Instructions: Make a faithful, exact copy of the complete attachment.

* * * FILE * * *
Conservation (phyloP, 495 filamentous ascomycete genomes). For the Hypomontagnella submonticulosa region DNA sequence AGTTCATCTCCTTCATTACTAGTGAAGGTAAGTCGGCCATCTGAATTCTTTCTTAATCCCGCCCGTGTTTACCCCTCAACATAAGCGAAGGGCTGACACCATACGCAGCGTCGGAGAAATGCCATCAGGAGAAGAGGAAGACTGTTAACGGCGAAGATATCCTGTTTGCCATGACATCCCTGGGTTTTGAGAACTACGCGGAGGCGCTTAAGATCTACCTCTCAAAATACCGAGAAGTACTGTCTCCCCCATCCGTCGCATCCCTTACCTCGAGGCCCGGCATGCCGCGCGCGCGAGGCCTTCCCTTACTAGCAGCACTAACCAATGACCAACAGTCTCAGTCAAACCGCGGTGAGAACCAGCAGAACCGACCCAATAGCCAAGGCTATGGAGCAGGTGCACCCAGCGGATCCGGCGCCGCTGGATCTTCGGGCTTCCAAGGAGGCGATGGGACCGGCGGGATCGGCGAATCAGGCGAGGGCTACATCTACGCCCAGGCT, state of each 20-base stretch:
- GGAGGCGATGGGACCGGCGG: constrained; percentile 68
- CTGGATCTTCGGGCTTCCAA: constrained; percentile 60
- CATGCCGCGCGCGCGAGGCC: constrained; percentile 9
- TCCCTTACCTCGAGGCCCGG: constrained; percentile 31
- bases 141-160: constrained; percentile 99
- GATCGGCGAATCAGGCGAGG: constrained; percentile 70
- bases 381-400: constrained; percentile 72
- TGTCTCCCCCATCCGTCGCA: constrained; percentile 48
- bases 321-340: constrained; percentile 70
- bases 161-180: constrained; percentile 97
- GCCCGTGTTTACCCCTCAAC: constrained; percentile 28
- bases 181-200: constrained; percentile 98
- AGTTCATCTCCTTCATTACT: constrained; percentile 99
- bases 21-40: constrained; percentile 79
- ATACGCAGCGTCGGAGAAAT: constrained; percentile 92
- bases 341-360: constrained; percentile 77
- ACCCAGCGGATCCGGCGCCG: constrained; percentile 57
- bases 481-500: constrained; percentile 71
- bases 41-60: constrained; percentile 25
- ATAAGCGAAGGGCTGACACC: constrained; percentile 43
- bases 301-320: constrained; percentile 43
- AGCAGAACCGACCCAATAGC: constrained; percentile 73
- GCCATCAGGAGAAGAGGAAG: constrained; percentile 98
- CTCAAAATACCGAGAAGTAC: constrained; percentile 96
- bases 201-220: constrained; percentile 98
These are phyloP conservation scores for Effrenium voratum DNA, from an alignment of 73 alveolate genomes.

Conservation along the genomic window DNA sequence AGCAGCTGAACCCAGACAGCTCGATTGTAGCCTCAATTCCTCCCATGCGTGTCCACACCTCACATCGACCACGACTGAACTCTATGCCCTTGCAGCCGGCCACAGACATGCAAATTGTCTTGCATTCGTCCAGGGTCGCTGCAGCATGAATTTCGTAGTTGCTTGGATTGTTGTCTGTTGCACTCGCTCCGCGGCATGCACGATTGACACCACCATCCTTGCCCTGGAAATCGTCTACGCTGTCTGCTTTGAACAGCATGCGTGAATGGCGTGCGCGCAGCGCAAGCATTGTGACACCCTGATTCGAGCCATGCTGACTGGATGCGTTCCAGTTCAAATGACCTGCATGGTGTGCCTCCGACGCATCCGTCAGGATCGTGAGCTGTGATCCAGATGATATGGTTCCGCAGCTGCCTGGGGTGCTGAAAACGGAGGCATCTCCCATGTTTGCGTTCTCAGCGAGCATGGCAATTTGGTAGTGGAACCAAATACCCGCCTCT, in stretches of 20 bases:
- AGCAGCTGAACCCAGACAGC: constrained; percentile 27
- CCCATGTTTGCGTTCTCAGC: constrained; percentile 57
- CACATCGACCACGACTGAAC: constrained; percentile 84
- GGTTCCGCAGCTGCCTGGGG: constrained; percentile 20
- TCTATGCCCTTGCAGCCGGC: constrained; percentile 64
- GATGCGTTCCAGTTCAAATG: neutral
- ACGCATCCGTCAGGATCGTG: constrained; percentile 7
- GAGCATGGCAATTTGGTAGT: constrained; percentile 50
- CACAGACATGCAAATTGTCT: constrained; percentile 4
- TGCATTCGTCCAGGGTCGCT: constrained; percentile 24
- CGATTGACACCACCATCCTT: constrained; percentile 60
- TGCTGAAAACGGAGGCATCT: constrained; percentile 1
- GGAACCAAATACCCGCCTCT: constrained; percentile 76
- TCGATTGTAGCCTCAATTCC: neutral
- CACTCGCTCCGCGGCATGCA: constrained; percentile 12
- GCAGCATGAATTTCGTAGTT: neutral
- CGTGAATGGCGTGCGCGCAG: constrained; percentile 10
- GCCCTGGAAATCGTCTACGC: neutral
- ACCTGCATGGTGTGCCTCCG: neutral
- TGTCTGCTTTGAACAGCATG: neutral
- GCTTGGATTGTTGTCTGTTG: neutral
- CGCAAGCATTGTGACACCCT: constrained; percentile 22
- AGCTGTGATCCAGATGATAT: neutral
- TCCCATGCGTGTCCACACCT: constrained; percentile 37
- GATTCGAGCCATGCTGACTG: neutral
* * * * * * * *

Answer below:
Conservation (phyloP, 495 filamentous ascomycete genomes). For the Hypomontagnella submonticulosa region DNA sequence AGTTCATCTCCTTCATTACTAGTGAAGGTAAGTCGGCCATCTGAATTCTTTCTTAATCCCGCCCGTGTTTACCCCTCAACATAAGCGAAGGGCTGACACCATACGCAGCGTCGGAGAAATGCCATCAGGAGAAGAGGAAGACTGTTAACGGCGAAGATATCCTGTTTGCCATGACATCCCTGGGTTTTGAGAACTACGCGGAGGCGCTTAAGATCTACCTCTCAAAATACCGAGAAGTACTGTCTCCCCCATCCGTCGCATCCCTTACCTCGAGGCCCGGCATGCCGCGCGCGCGAGGCCTTCCCTTACTAGCAGCACTAACCAATGACCAACAGTCTCAGTCAAACCGCGGTGAGAACCAGCAGAACCGACCCAATAGCCAAGGCTATGGAGCAGGTGCACCCAGCGGATCCGGCGCCGCTGGATCTTCGGGCTTCCAAGGAGGCGATGGGACCGGCGGGATCGGCGAATCAGGCGAGGGCTACATCTACGCCCAGGCT, state of each 20-base stretch:
- GGAGGCGATGGGACCGGCGG: constrained; percentile 68
- CTGGATCTTCGGGCTTCCAA: constrained; percentile 60
- CATGCCGCGCGCGCGAGGCC: constrained; percentile 9
- TCCCTTACCTCGAGGCCCGG: constrained; percentile 31
- bases 141-160: constrained; percentile 99
- GATCGGCGAATCAGGCGAGG: constrained; percentile 70
- bases 381-400: constrained; percentile 72
- TGTCTCCCCCATCCGTCGCA: constrained; percentile 48
- bases 321-340: constrained; percentile 70
- bases 161-180: constrained; percentile 97
- GCCCGTGTTTACCCCTCAAC: constrained; percentile 28
- bases 181-200: constrained; percentile 98
- AGTTCATCTCCTTCATTACT: constrained; percentile 99
- bases 21-40: constrained; percentile 79
- ATACGCAGCGTCGGAGAAAT: constrained; percentile 92
- bases 341-360: constrained; percentile 77
- ACCCAGCGGATCCGGCGCCG: constrained; percentile 57
- bases 481-500: constrained; percentile 71
- bases 41-60: constrained; percentile 25
- ATAAGCGAAGGGCTGACACC: constrained; percentile 43
- bases 301-320: constrained; percentile 43
- AGCAGAACCGACCCAATAGC: constrained; percentile 73
- GCCATCAGGAGAAGAGGAAG: constrained; percentile 98
- CTCAAAATACCGAGAAGTAC: constrained; percentile 96
- bases 201-220: constrained; percentile 98
These are phyloP conservation scores for Effrenium voratum DNA, from an alignment of 73 alveolate genomes.

Conservation along the genomic window DNA sequence AGCAGCTGAACCCAGACAGCTCGATTGTAGCCTCAATTCCTCCCATGCGTGTCCACACCTCACATCGACCACGACTGAACTCTATGCCCTTGCAGCCGGCCACAGACATGCAAATTGTCTTGCATTCGTCCAGGGTCGCTGCAGCATGAATTTCGTAGTTGCTTGGATTGTTGTCTGTTGCACTCGCTCCGCGGCATGCACGATTGACACCACCATCCTTGCCCTGGAAATCGTCTACGCTGTCTGCTTTGAACAGCATGCGTGAATGGCGTGCGCGCAGCGCAAGCATTGTGACACCCTGATTCGAGCCATGCTGACTGGATGCGTTCCAGTTCAAATGACCTGCATGGTGTGCCTCCGACGCATCCGTCAGGATCGTGAGCTGTGATCCAGATGATATGGTTCCGCAGCTGCCTGGGGTGCTGAAAACGGAGGCATCTCCCATGTTTGCGTTCTCAGCGAGCATGGCAATTTGGTAGTGGAACCAAATACCCGCCTCT, in stretches of 20 bases:
- AGCAGCTGAACCCAGACAGC: constrained; percentile 27
- CCCATGTTTGCGTTCTCAGC: constrained; percentile 57
- CACATCGACCACGACTGAAC: constrained; percentile 84
- GGTTCCGCAGCTGCCTGGGG: constrained; percentile 20
- TCTATGCCCTTGCAGCCGGC: constrained; percentile 64
- GATGCGTTCCAGTTCAAATG: neutral
- ACGCATCCGTCAGGATCGTG: constrained; percentile 7
- GAGCATGGCAATTTGGTAGT: constrained; percentile 50
- CACAGACATGCAAATTGTCT: constrained; percentile 4
- TGCATTCGTCCAGGGTCGCT: constrained; percentile 24
- CGATTGACACCACCATCCTT: constrained; percentile 60
- TGCTGAAAACGGAGGCATCT: constrained; percentile 1
- GGAACCAAATACCCGCCTCT: constrained; percentile 76
- TCGATTGTAGCCTCAATTCC: neutral
- CACTCGCTCCGCGGCATGCA: constrained; percentile 12
- GCAGCATGAATTTCGTAGTT: neutral
- CGTGAATGGCGTGCGCGCAG: constrained; percentile 10
- GCCCTGGAAATCGTCTACGC: neutral
- ACCTGCATGGTGTGCCTCCG: neutral
- TGTCTGCTTTGAACAGCATG: neutral
- GCTTGGATTGTTGTCTGTTG: neutral
- CGCAAGCATTGTGACACCCT: constrained; percentile 22
- AGCTGTGATCCAGATGATAT: neutral
- TCCCATGCGTGTCCACACCT: constrained; percentile 37
- GATTCGAGCCATGCTGACTG: neutral